Wednesday, February 04, 2009

Press Release

Two New Webcams Capture Maine’s Birdlife
Additional online videos, blogs, and social networking help viewers interact and learn

GORHAM, Maine, February 4, 2009—BioDiversity Research Institute today announced the expansion of its innovative wildlife education program with the release of two new webcams that will capture live video of nesting Peregrine Falcons and Bald Eagles. Simultaneously, the institute has also launched online video blogs, feature videos, and a social networking site dedicated to discussing the webcams and wildlife science.

See this interactive online world at www.briloon.org/watching-wildlife.

The new webcams will be added to BioDiversity’s already popular eagle, loon, osprey, and finch cams. Through cutting-edge technology, the new cams—both with two perspectives—will bring to people’s computers live, 24-hour-a-day video and audio of one of Maine’s 23 nesting pairs of Peregrine Falcons and a Bald Eagle’s nest with a long history of use.

“Over the past few weeks we have seen signs that the birds will nest at both the old and new eagle cam sites,” says Education and Outreach Coordinator Patrick Keenan. “And the Peregrine Falcons are already checking their nest site. We’re excited to bring the intimate moments of these birds into homes and classrooms around the world. It’s a great way to learn about wildlife.”

BioDiversity Research Institute has had great success in previous years with its existing cams, drawing national media coverage, hundreds of dedicated bloggers from around the world, and students watching from classrooms across the country. Today BioDiversity connects all these dedicated viewers by launching its online community site (www.briloon.ning.com) to allow webcam watchers to discuss their observations, ask questions, and learn from wildlife experts. Biologists from the Institute will provide community members with video blogs on wildlife topics ranging from nest building to contaminants as well as feature videos taking people into the world of field biology.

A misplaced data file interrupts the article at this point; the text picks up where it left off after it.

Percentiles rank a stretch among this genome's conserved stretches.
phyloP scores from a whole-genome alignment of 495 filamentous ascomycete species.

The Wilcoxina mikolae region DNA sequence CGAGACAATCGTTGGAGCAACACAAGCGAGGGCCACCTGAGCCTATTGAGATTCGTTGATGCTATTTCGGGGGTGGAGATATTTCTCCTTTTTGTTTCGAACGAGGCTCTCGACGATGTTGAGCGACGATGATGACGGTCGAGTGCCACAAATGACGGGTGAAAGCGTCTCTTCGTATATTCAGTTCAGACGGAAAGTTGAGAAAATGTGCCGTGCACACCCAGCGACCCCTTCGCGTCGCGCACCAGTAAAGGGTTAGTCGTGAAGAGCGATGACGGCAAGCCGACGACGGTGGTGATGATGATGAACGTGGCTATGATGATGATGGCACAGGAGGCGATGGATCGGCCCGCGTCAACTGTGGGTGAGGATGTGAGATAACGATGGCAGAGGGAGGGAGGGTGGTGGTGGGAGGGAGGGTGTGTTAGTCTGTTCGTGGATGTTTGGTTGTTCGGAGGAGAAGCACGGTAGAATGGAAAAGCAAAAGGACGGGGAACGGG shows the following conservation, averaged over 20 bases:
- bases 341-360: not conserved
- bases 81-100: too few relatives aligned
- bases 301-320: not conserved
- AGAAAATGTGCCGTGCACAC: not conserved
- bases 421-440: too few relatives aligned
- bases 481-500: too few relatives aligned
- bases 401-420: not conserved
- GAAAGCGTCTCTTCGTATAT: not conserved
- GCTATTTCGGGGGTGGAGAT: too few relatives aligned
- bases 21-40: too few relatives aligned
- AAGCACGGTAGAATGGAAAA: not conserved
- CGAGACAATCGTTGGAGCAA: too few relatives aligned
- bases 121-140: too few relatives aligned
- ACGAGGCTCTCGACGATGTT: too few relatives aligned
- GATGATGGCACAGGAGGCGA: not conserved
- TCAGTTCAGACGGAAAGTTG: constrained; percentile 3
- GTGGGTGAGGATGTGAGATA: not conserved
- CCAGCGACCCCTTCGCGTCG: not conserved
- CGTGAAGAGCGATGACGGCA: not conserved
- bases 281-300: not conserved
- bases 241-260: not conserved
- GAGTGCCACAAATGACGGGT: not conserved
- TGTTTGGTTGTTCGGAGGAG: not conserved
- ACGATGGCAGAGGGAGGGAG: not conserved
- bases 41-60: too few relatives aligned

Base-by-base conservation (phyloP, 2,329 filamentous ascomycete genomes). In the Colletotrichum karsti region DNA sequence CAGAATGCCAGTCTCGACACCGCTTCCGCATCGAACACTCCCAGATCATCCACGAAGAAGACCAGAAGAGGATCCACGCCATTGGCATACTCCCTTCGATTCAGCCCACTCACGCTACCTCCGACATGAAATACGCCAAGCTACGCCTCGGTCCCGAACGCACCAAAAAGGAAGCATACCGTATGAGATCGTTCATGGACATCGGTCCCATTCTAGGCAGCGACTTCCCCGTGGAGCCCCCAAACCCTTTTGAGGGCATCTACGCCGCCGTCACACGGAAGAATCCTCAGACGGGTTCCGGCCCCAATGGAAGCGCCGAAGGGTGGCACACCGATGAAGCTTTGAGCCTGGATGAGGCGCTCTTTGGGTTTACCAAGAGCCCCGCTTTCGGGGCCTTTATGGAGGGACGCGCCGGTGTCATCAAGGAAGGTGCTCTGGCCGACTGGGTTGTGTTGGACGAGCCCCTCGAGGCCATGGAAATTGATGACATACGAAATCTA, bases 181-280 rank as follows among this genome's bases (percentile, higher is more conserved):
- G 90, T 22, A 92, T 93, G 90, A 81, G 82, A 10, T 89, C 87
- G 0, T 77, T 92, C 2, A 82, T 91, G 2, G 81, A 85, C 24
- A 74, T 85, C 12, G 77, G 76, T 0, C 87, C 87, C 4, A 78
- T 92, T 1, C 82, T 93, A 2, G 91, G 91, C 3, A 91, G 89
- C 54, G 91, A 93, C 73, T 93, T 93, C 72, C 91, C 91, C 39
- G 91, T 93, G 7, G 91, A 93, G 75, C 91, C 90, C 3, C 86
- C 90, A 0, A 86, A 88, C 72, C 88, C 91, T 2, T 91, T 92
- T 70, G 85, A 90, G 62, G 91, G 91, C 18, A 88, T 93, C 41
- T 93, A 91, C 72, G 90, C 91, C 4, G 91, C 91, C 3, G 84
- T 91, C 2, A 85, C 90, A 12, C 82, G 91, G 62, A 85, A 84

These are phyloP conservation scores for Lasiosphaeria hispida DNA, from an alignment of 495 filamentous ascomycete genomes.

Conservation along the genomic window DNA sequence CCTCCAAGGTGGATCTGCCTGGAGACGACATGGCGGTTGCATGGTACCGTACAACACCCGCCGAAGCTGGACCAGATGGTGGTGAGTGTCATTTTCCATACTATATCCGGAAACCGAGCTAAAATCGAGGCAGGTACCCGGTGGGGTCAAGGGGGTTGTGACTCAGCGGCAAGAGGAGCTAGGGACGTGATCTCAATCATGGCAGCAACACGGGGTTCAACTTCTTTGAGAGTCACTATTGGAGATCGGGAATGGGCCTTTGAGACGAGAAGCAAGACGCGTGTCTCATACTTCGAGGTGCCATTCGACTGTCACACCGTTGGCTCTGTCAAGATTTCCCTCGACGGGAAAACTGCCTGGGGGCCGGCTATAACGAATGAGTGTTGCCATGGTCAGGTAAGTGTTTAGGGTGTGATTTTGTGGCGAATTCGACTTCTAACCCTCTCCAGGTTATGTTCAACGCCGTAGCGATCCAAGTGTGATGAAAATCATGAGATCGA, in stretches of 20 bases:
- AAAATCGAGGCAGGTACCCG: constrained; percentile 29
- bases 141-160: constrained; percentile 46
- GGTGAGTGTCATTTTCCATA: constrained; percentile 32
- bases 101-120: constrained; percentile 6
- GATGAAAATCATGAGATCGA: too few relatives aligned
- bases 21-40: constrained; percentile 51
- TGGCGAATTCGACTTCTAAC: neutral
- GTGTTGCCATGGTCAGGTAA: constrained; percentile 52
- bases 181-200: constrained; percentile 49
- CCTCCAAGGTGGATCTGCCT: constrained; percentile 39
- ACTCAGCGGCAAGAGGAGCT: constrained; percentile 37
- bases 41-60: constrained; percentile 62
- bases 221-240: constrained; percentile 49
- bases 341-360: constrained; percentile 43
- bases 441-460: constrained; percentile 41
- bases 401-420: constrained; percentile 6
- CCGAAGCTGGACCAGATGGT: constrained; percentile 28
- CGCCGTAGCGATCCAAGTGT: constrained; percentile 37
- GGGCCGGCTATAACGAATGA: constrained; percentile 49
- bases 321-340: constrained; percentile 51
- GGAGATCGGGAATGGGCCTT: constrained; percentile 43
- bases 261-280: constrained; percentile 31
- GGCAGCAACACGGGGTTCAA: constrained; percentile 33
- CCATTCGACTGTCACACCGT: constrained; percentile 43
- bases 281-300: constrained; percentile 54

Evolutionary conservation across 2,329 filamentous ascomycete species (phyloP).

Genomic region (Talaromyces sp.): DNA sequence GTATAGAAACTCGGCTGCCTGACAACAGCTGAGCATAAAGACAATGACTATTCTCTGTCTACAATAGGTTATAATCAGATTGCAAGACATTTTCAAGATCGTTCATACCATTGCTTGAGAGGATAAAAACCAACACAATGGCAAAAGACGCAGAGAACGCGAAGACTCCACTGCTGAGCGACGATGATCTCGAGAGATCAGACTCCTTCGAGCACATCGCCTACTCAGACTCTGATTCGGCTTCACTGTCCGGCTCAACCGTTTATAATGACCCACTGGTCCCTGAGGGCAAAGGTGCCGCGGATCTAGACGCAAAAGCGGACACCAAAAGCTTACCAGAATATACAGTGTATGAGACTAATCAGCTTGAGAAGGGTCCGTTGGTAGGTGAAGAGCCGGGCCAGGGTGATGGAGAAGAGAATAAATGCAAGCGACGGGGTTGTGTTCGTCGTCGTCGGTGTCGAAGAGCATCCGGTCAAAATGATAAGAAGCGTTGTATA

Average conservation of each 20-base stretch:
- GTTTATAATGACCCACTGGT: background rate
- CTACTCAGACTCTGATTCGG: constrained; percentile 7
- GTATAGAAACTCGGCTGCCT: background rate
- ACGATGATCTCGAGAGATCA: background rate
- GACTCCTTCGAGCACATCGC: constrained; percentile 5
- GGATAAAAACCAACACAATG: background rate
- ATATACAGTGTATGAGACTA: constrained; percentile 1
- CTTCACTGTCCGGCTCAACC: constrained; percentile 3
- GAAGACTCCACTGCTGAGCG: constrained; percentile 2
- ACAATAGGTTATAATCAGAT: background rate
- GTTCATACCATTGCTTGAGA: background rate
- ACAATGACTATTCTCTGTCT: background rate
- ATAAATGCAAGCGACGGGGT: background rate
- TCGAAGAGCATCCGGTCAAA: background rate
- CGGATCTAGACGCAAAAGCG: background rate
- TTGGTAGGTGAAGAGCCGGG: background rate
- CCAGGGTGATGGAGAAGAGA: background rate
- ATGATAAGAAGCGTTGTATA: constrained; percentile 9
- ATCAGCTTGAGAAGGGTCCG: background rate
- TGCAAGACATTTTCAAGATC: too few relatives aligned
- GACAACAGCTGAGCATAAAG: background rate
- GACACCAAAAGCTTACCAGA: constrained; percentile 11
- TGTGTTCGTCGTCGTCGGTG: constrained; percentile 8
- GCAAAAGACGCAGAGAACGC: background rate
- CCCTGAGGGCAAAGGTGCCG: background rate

The webcams are provided free of charge for viewers around the world with collaborative support from Next Era Energy Resources, Kids in the Nest, Bank of America, Maine Department of Inland Fisheries and Wildlife, and U.S. Fish and Wildlife Service.

The mission of BioDiversity Research Institute is to conduct collaborative ecological research, assess ecosystem health, promote environmental awareness, and advance science-based conservation policies.


All the Best,
Patrick Keenan
Biodiversity Research Institute

2 Comments:

Blogger Bird Goddess said...

7:30PM EST Wednesday

Just touching base...all these cams are so very exciting! I'll tell you guys one thing, this is BIG! I have been watching the original eagle pair for the past five years and have enjoyed every minute...with the occasional gasp, tear, chuckle, cheer, etc.Now that there are so many choices, I'll have to quit teaching, stay home in my jammies and just watch all day!
I will be setting up my classroom computers soon, now that everything is up and running.
Thanks again. You are all amazing!

7:27 PM  
Anonymous Anonymous said...

2/7/09
Interesting perspective, with the cam zoom pulled back enough to see the entire width of the nest tree. Eagle, the male I think, having breakfast at the moment.

Earlier saw one eagle arrive at the nest from the left, followed by another from the right a few seconds later. The later arrival chased of the first.

Bill in Conn.

9:10 AM  

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